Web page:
Amir Katz is a Marathon Man.
At the Museum: Pianist Played All 21 Nocturnes by Frederic Chopin
Amir Katz is a marathon man. In the utterly sold-out foyer of the museum with almost 200 listeners, the pianist played all 21 nocturnes of Frederic Chopin. The occasion for the concert from the Thürmer Series was the 200th birthday of the composer. Katz had already demonstrated a sense of stamina last year when a double CD with the Songs without Words of Felix Mendelssohn Bartholdy appeared.
On this evening’s program were those nineteen nocturnes which Chopin had authorized during his lifetime; the musician, born in 1973 in Israel, saved up the other two posthumously published nocturnes as encores. Katz plays Chopin such that André Gide would have been satisfied with him. In strong words in his “Notes on Chopin,” Gide attacked virtuosity in dealing with the composer; the virtuoso, he wrote, is stupid and conceited. He misunderstands Chopin in several regards, for “Chopin alludes, supposes, flatters, seduces, persuades; almost never does he assert.” And it was to this ideal that the performance of the young classical star conformed this evening. With technical perfection he mastered the crags of that first composition in B-flat minor which separates a good piano player from a very good one. Breathlessly and silently, the listeners harkened unto his performance in the hall which, this time, had been plunged into darkness in accordance with the title. From his study of Bach and bel canto, the composer crystallized these nocturnes: a masterful continuation and implementation of a genre understood up until that point as unimportant.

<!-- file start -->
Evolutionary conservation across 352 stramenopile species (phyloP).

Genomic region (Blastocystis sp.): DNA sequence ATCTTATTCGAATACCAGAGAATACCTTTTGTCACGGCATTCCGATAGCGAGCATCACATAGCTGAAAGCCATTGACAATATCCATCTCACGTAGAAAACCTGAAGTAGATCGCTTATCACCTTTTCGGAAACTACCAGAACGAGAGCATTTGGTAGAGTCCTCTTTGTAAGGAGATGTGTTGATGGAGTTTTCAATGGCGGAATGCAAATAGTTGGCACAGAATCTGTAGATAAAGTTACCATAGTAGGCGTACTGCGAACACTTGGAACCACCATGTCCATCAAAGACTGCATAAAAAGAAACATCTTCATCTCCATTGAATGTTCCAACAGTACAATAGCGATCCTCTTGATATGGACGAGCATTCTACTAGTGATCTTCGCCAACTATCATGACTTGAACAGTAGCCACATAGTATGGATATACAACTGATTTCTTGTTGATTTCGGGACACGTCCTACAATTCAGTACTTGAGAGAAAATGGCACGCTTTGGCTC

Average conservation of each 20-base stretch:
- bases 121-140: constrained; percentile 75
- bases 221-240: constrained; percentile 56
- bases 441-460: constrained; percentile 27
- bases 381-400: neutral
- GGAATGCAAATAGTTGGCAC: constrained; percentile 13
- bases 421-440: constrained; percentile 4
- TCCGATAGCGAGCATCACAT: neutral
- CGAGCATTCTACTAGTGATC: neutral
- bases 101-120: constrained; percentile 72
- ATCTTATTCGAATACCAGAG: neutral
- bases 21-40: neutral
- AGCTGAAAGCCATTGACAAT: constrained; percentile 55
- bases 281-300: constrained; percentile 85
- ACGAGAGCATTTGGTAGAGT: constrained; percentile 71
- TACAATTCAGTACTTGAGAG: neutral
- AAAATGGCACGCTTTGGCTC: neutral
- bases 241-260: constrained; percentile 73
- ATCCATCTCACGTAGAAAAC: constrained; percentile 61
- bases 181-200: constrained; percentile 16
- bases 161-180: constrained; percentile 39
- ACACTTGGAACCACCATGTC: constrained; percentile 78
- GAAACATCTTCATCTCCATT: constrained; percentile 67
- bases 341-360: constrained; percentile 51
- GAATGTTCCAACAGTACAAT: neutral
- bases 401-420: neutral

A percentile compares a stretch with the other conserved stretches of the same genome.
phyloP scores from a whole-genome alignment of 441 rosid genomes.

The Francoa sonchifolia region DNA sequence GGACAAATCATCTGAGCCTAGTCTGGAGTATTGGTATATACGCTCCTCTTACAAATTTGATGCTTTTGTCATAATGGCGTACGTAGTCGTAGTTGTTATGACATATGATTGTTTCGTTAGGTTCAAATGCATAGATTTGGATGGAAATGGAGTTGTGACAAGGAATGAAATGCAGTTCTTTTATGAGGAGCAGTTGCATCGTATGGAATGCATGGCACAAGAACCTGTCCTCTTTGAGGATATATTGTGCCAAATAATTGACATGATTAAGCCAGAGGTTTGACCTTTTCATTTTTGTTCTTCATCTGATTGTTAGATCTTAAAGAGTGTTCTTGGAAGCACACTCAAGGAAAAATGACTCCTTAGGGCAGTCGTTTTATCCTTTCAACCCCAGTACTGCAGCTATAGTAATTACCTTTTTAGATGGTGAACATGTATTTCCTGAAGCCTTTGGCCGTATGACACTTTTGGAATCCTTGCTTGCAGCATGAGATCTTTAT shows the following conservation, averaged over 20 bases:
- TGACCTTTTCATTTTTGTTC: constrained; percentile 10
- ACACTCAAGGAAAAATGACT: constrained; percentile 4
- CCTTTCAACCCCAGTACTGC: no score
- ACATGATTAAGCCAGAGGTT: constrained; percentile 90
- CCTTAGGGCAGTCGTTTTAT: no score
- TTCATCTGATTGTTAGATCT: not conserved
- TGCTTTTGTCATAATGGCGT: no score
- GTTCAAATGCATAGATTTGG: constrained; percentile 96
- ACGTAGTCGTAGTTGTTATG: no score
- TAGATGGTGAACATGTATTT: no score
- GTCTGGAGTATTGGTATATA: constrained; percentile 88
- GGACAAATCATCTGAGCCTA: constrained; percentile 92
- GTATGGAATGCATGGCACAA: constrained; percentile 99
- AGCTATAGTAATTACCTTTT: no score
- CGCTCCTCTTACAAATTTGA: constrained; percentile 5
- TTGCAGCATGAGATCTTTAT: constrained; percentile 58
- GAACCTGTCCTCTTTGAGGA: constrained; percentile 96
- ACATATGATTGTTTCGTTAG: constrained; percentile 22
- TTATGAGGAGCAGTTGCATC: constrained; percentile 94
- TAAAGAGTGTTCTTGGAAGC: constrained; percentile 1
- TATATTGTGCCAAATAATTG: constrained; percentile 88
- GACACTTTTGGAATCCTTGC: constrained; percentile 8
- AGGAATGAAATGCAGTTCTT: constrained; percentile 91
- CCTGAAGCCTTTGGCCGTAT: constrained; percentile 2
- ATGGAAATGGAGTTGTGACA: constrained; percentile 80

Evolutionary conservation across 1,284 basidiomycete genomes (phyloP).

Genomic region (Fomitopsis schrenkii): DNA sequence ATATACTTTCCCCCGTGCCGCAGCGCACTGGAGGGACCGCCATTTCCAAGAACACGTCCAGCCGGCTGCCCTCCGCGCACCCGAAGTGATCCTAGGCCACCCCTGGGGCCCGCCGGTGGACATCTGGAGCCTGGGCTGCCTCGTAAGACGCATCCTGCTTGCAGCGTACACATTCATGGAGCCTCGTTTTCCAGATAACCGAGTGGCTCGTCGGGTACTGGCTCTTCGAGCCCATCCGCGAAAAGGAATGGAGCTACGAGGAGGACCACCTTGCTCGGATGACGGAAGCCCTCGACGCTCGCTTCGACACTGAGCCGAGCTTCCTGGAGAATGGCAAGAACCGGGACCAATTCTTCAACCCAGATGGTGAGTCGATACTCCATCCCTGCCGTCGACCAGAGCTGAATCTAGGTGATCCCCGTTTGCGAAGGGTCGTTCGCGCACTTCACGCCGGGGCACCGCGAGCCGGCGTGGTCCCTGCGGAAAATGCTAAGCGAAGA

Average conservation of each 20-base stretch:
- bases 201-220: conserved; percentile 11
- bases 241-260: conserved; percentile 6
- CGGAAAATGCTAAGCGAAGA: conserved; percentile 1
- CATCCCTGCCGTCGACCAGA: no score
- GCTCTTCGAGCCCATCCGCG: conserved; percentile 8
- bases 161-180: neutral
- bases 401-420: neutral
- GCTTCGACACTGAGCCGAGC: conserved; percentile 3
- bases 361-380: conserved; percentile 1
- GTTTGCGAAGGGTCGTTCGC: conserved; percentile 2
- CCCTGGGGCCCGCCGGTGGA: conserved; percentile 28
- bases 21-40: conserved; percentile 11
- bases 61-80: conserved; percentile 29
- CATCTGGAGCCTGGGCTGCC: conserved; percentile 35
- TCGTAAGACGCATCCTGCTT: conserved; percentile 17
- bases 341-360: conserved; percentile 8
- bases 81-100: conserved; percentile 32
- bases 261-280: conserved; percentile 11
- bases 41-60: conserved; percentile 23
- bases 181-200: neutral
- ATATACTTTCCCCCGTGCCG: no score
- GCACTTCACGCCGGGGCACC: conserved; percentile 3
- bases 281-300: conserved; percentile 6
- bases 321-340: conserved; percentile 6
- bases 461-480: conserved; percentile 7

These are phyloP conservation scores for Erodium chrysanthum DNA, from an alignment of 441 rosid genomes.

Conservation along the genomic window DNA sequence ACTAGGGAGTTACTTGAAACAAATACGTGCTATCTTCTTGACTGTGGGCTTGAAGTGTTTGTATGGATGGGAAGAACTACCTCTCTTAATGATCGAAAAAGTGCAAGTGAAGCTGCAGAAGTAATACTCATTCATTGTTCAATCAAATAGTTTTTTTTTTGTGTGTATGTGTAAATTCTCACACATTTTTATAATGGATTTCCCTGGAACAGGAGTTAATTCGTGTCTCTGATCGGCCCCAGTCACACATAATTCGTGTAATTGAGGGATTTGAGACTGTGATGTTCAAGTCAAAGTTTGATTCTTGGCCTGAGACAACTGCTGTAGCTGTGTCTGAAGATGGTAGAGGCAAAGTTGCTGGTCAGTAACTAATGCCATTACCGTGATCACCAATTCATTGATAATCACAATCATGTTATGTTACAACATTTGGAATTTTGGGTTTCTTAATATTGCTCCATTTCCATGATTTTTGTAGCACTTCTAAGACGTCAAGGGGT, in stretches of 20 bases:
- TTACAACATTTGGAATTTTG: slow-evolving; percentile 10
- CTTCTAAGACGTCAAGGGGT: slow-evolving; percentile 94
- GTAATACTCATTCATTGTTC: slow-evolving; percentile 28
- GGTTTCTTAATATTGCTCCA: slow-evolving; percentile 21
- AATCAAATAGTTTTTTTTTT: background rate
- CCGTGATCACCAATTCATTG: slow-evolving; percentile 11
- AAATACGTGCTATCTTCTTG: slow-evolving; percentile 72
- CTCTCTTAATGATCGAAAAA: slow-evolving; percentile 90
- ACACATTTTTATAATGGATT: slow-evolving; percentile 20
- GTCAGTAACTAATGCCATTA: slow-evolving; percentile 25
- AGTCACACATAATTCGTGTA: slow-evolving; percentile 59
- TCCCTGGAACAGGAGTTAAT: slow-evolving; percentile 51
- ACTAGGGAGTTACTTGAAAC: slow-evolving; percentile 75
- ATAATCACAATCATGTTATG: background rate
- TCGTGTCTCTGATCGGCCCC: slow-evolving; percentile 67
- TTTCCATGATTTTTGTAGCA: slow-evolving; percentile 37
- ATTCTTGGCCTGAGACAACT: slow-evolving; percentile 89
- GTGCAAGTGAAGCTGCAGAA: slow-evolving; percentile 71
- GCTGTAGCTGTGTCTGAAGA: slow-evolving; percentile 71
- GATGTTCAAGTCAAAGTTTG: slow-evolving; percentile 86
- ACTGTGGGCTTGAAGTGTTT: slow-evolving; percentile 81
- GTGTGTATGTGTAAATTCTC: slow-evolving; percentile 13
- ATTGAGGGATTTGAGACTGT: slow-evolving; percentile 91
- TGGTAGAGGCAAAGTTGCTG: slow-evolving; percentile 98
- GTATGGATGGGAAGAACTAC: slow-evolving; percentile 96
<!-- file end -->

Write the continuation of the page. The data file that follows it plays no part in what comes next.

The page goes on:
In a less prudent execution these piano pieces occasionally drift into kitsch, whence the saying of Camille Bourniquel that the nocturnes are responsible for the “singular handicap of a lachrymose posthumous reputation.” Yet Amir Katz places the melancholy sparkle less at the fore than that meditative, darker, and nocturnal content of this pure music. Grand applause in the museum gave thanks to a pianist from whom we have certainly not heard the last word.